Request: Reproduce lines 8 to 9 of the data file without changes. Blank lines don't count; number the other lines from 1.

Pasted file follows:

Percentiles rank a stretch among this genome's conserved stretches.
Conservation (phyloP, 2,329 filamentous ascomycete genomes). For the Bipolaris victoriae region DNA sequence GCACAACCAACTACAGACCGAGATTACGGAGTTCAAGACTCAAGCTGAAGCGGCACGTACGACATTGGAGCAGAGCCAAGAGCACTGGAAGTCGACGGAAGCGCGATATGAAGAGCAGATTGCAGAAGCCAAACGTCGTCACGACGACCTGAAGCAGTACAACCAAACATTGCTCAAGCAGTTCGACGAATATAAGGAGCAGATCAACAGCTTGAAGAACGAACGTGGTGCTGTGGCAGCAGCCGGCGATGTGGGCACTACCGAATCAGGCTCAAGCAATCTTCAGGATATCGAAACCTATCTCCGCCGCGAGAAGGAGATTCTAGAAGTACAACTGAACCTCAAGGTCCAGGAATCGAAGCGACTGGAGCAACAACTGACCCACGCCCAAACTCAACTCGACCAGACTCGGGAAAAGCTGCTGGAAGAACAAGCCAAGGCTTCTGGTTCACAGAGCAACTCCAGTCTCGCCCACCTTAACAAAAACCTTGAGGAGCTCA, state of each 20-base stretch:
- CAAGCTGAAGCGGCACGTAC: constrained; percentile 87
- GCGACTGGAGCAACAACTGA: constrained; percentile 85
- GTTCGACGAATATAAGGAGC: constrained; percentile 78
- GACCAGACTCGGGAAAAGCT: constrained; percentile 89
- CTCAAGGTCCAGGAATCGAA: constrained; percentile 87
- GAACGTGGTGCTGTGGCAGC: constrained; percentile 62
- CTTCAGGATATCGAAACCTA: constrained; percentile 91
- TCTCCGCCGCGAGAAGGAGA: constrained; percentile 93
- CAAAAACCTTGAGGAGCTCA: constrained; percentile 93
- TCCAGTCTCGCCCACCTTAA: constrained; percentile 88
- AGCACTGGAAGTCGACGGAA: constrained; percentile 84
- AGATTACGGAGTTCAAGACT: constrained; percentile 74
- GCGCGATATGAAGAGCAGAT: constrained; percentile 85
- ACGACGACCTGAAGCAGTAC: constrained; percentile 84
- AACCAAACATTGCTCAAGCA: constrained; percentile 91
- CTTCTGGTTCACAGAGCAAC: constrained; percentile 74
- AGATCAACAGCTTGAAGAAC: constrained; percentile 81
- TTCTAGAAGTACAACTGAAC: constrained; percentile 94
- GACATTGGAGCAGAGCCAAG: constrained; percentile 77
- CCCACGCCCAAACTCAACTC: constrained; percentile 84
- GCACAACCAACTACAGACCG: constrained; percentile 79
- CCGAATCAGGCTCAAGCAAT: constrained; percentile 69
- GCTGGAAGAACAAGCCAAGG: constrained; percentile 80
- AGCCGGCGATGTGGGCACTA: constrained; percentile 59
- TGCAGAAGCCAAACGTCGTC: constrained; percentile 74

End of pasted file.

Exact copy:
- GAACGTGGTGCTGTGGCAGC: constrained; percentile 62
- CTTCAGGATATCGAAACCTA: constrained; percentile 91